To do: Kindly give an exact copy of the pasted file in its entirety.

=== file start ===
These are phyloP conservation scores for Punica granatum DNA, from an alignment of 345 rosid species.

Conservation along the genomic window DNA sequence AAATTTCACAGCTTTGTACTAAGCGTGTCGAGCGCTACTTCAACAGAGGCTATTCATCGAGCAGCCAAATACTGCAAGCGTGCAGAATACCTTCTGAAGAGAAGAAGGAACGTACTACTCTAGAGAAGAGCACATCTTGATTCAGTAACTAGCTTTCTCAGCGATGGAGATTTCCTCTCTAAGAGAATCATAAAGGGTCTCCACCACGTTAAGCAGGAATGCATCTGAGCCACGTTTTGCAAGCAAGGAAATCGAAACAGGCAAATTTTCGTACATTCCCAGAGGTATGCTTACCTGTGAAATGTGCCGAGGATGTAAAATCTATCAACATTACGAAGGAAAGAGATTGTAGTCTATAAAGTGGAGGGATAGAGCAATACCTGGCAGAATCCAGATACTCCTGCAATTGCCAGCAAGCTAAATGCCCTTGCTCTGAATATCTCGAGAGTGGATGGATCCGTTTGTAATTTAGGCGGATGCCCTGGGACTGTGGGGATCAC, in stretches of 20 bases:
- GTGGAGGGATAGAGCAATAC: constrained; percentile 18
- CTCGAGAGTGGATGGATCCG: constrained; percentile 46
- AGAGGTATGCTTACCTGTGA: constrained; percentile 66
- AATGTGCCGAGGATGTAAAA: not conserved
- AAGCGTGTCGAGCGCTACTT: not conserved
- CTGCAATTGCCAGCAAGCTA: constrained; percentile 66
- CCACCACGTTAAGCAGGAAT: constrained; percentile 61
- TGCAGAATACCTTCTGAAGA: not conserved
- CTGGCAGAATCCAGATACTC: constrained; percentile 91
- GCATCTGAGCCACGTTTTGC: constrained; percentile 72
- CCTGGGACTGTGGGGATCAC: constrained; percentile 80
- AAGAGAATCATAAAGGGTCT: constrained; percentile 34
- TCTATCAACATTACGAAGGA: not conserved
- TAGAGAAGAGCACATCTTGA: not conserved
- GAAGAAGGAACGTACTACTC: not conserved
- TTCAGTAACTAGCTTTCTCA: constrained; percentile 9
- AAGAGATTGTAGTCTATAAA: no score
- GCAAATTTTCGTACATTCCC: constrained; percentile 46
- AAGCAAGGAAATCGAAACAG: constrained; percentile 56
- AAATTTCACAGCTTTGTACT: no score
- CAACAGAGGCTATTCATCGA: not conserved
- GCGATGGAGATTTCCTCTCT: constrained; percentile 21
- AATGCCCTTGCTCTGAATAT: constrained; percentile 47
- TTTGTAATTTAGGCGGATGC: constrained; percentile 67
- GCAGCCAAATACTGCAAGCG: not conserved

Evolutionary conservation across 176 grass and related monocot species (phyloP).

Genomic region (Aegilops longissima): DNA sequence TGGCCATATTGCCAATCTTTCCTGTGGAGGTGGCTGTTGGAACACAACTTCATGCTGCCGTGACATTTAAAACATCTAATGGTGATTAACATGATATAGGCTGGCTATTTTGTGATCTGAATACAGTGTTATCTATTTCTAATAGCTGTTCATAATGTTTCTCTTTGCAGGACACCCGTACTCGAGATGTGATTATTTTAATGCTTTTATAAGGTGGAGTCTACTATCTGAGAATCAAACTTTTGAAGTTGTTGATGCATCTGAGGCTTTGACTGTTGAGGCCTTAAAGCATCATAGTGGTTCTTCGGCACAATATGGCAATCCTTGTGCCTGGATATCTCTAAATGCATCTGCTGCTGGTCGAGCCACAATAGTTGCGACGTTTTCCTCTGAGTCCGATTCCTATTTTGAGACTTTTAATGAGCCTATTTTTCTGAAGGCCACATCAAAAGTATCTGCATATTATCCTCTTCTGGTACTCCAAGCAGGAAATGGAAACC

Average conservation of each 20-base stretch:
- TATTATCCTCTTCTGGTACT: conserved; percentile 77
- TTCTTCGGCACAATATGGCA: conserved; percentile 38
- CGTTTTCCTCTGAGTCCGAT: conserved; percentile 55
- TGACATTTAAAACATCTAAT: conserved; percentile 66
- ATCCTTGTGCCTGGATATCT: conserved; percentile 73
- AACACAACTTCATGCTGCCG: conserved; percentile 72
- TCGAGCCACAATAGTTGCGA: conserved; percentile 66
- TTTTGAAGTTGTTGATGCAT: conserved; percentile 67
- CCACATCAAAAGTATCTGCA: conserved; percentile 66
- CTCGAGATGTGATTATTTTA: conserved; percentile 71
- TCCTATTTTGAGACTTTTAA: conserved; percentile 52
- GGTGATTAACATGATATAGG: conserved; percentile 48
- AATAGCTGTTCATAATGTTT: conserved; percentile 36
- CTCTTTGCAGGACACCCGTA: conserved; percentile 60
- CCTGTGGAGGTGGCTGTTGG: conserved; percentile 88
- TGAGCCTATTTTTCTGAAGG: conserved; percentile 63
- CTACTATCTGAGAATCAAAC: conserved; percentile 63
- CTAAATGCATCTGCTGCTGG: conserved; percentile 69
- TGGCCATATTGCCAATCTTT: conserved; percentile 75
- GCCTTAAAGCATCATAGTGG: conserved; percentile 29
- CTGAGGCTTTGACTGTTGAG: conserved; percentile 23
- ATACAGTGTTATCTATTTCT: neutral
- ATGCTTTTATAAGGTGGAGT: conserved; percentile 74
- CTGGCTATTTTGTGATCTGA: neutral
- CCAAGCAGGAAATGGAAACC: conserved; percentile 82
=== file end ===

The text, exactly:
These are phyloP conservation scores for Punica granatum DNA, from an alignment of 345 rosid species.

Conservation along the genomic window DNA sequence AAATTTCACAGCTTTGTACTAAGCGTGTCGAGCGCTACTTCAACAGAGGCTATTCATCGAGCAGCCAAATACTGCAAGCGTGCAGAATACCTTCTGAAGAGAAGAAGGAACGTACTACTCTAGAGAAGAGCACATCTTGATTCAGTAACTAGCTTTCTCAGCGATGGAGATTTCCTCTCTAAGAGAATCATAAAGGGTCTCCACCACGTTAAGCAGGAATGCATCTGAGCCACGTTTTGCAAGCAAGGAAATCGAAACAGGCAAATTTTCGTACATTCCCAGAGGTATGCTTACCTGTGAAATGTGCCGAGGATGTAAAATCTATCAACATTACGAAGGAAAGAGATTGTAGTCTATAAAGTGGAGGGATAGAGCAATACCTGGCAGAATCCAGATACTCCTGCAATTGCCAGCAAGCTAAATGCCCTTGCTCTGAATATCTCGAGAGTGGATGGATCCGTTTGTAATTTAGGCGGATGCCCTGGGACTGTGGGGATCAC, in stretches of 20 bases:
- GTGGAGGGATAGAGCAATAC: constrained; percentile 18
- CTCGAGAGTGGATGGATCCG: constrained; percentile 46
- AGAGGTATGCTTACCTGTGA: constrained; percentile 66
- AATGTGCCGAGGATGTAAAA: not conserved
- AAGCGTGTCGAGCGCTACTT: not conserved
- CTGCAATTGCCAGCAAGCTA: constrained; percentile 66
- CCACCACGTTAAGCAGGAAT: constrained; percentile 61
- TGCAGAATACCTTCTGAAGA: not conserved
- CTGGCAGAATCCAGATACTC: constrained; percentile 91
- GCATCTGAGCCACGTTTTGC: constrained; percentile 72
- CCTGGGACTGTGGGGATCAC: constrained; percentile 80
- AAGAGAATCATAAAGGGTCT: constrained; percentile 34
- TCTATCAACATTACGAAGGA: not conserved
- TAGAGAAGAGCACATCTTGA: not conserved
- GAAGAAGGAACGTACTACTC: not conserved
- TTCAGTAACTAGCTTTCTCA: constrained; percentile 9
- AAGAGATTGTAGTCTATAAA: no score
- GCAAATTTTCGTACATTCCC: constrained; percentile 46
- AAGCAAGGAAATCGAAACAG: constrained; percentile 56
- AAATTTCACAGCTTTGTACT: no score
- CAACAGAGGCTATTCATCGA: not conserved
- GCGATGGAGATTTCCTCTCT: constrained; percentile 21
- AATGCCCTTGCTCTGAATAT: constrained; percentile 47
- TTTGTAATTTAGGCGGATGC: constrained; percentile 67
- GCAGCCAAATACTGCAAGCG: not conserved

Evolutionary conservation across 176 grass and related monocot species (phyloP).

Genomic region (Aegilops longissima): DNA sequence TGGCCATATTGCCAATCTTTCCTGTGGAGGTGGCTGTTGGAACACAACTTCATGCTGCCGTGACATTTAAAACATCTAATGGTGATTAACATGATATAGGCTGGCTATTTTGTGATCTGAATACAGTGTTATCTATTTCTAATAGCTGTTCATAATGTTTCTCTTTGCAGGACACCCGTACTCGAGATGTGATTATTTTAATGCTTTTATAAGGTGGAGTCTACTATCTGAGAATCAAACTTTTGAAGTTGTTGATGCATCTGAGGCTTTGACTGTTGAGGCCTTAAAGCATCATAGTGGTTCTTCGGCACAATATGGCAATCCTTGTGCCTGGATATCTCTAAATGCATCTGCTGCTGGTCGAGCCACAATAGTTGCGACGTTTTCCTCTGAGTCCGATTCCTATTTTGAGACTTTTAATGAGCCTATTTTTCTGAAGGCCACATCAAAAGTATCTGCATATTATCCTCTTCTGGTACTCCAAGCAGGAAATGGAAACC

Average conservation of each 20-base stretch:
- TATTATCCTCTTCTGGTACT: conserved; percentile 77
- TTCTTCGGCACAATATGGCA: conserved; percentile 38
- CGTTTTCCTCTGAGTCCGAT: conserved; percentile 55
- TGACATTTAAAACATCTAAT: conserved; percentile 66
- ATCCTTGTGCCTGGATATCT: conserved; percentile 73
- AACACAACTTCATGCTGCCG: conserved; percentile 72
- TCGAGCCACAATAGTTGCGA: conserved; percentile 66
- TTTTGAAGTTGTTGATGCAT: conserved; percentile 67
- CCACATCAAAAGTATCTGCA: conserved; percentile 66
- CTCGAGATGTGATTATTTTA: conserved; percentile 71
- TCCTATTTTGAGACTTTTAA: conserved; percentile 52
- GGTGATTAACATGATATAGG: conserved; percentile 48
- AATAGCTGTTCATAATGTTT: conserved; percentile 36
- CTCTTTGCAGGACACCCGTA: conserved; percentile 60
- CCTGTGGAGGTGGCTGTTGG: conserved; percentile 88
- TGAGCCTATTTTTCTGAAGG: conserved; percentile 63
- CTACTATCTGAGAATCAAAC: conserved; percentile 63
- CTAAATGCATCTGCTGCTGG: conserved; percentile 69
- TGGCCATATTGCCAATCTTT: conserved; percentile 75
- GCCTTAAAGCATCATAGTGG: conserved; percentile 29
- CTGAGGCTTTGACTGTTGAG: conserved; percentile 23
- ATACAGTGTTATCTATTTCT: neutral
- ATGCTTTTATAAGGTGGAGT: conserved; percentile 74
- CTGGCTATTTTGTGATCTGA: neutral
- CCAAGCAGGAAATGGAAACC: conserved; percentile 82